Benny Wallington
Apr 8, 2015 · 5 min read

A Rare Life Worth Living

There’s something inherently beautiful about the word ‘rare’. A species of wild bird, a mysterious butterfly or a flower with the most spectacular of colours. Even the mention of a diamond with a rare association means that one may infer it to be worth a small fortune. Most would agree it is certainly a gifted turn of phrase.

There is however one version of ‘rare’ that most try to avoid; the one you hope against hope you won’t hear and in particular the doctor won’t say.

There is nothing beautiful in the words ‘rare disease’…

The mention of a rare disease can’t help but bring on a wave of impending doom, with the failings of the human mind presumptuously linking it to associations of ‘contagious’, ‘terminal’, and ‘incurable’.

It can be your worst nightmare, after all chances are - due to its rare classification - the majority of researchers and specialists have not been exposed to the disease for them to devise a suitable treatment or cure. Some would say a doomed existence.

And for many people this would spell the time to lie down, to succumb to this fate. But for one brave Italian woman as her story is one of resilience, and one that most would not even consider an option.

Serena knew there was something wrong and for ten long years she needed somebody to tell her what it was, but nobody could. She went from doctor to specialist, to doctor and then some, all with the prognosis that she was fine. For an entire decade she felt alone as her friends and family agreed with the doctor’s misdiagnosis of hypochondria and subsequently abandoned her.

You see, it is just this problem that many people with rare diseases face when a doctor knows not of the symptoms, they may turn people away as being perfectly fine and or full of lies.

Such was the tenacity of Serena that she never gave up hope, finding her way into the Rare Disease register and proving everybody wrong. Since her rare diagnosis and with a new lease on life, she has dedicated her days to making sure nobody ever has to go through what she did.

Serena now works for UNIAMO (The Italian Association for Rare Diseases) and has channelled that determination into finding answers for others facing the same or similar issues. And as fate would have it, she came across another young man fighting for the same cause, but with a slight twist.

Introducing Italian photographer Aldo Soligno — A man who is daringly challenging this status quo. A man who through his many years as a professional has prided himself on getting the most out of the emotion of his subject. His latest challenge: bringing rare diseases and the people affected to the attention of the world and in the most beautiful way.

Roberta, 3 years old, suffering from SMA

Eloquently and justified, Aldo classes these people as living rare lives. He’s spun this horrible phrase on its head — an almost poetic form of justice. For him, he doesn’t see an incurable disease, he sees hope in a journey to tell the world about the trials and tribulations they face and the courage that sees them defy odds in the bid to live a prosperous life.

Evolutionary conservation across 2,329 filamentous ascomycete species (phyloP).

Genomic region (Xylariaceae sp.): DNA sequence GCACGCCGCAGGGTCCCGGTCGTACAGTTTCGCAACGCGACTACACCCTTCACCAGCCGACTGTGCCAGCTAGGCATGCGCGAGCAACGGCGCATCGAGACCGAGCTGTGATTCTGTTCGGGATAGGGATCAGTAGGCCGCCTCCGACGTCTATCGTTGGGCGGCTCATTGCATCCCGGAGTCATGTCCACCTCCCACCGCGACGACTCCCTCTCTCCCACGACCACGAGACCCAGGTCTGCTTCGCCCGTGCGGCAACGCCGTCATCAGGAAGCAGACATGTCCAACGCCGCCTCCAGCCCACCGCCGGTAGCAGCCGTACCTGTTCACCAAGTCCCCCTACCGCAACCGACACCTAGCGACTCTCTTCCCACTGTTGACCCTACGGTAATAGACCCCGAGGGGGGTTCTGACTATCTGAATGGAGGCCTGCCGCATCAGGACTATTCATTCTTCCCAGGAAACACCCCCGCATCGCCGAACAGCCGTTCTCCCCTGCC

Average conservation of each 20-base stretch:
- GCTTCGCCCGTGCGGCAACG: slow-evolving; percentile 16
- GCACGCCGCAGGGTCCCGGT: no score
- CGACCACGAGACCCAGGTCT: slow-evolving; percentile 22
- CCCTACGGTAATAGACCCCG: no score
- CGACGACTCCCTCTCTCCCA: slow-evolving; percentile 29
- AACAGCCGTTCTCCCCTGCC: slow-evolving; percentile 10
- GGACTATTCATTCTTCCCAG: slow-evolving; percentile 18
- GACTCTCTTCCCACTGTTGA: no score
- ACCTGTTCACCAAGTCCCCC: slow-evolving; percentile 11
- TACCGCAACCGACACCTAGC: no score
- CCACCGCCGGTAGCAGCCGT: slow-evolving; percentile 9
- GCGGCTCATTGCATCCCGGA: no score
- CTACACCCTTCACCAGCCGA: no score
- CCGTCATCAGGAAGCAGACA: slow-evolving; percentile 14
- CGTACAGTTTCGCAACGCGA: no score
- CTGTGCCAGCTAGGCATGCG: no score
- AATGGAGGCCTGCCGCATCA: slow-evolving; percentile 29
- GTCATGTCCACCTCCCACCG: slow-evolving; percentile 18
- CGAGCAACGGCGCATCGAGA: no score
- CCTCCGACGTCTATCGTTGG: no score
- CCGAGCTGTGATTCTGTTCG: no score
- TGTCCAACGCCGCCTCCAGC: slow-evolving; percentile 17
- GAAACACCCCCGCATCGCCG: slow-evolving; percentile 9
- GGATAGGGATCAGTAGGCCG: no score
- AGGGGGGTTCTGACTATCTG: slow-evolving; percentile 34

Giovanna, suffering from Achondroplasia

Teaming up with Serena and UNIAMO, Aldo has just finished touring Europe and doing what he does best — telling stories. With Serena in the background helping to drive the project and Aldo connecting the narrative, they are a powerful team making a huge difference to so many rare lives.

Tomas, 20 years old, suffering from Emery Dreifuss Muscular Dystrophy.

A rare life affects about 1 in every 200’000 people. For Aldo, the amazing circumstance is that they are rare. When he moves from place to place, from city to city, he knows he will never hear the same story twice. And even though he has long left, his memory of the people is ever-lasting and their tales immortalised through his pictures.

Lucia, 11 years old, affected by Osteogenesis Imperfecta.

I was lucky enough to have helped Aldo with his project through my job at crowdfunding platform kriticalmass. During the project we raised €28.5k of which paid for the tour of Europe and the initial development of the Rare Lives website.

Luis, 17 years old, suffering from Pseudoachondroplasia

Aldo hopes that through his journey it will bring people with rare lives’ conditions further out into the public eye and encourage others to come out of their shell. The aim was to also spur the leaders of Europe to show more support and to build on the fine work of Aldo, Serena and the countless other organisations that are making a difference around the world.

Laura, 45 years old, affected by SMA

I’ll leave you with my personal favourite Luca, who has epidermolysis bullosa, a rare skin disease that causes it to be super sensitive and hyper-susceptible to the elements. It’s his courage that like so many others living rare lives that shows you he’s not going to let anyone get in his way and will truly live a rare life worth living.

Luca, 3 years old, suffering from epidermolysis bullosa

For more of the rare lives stories visit the site here. And to check out the kriticalmass project for rare lives visit kriticalmass.com/p/rarelives.

Benny Wallington

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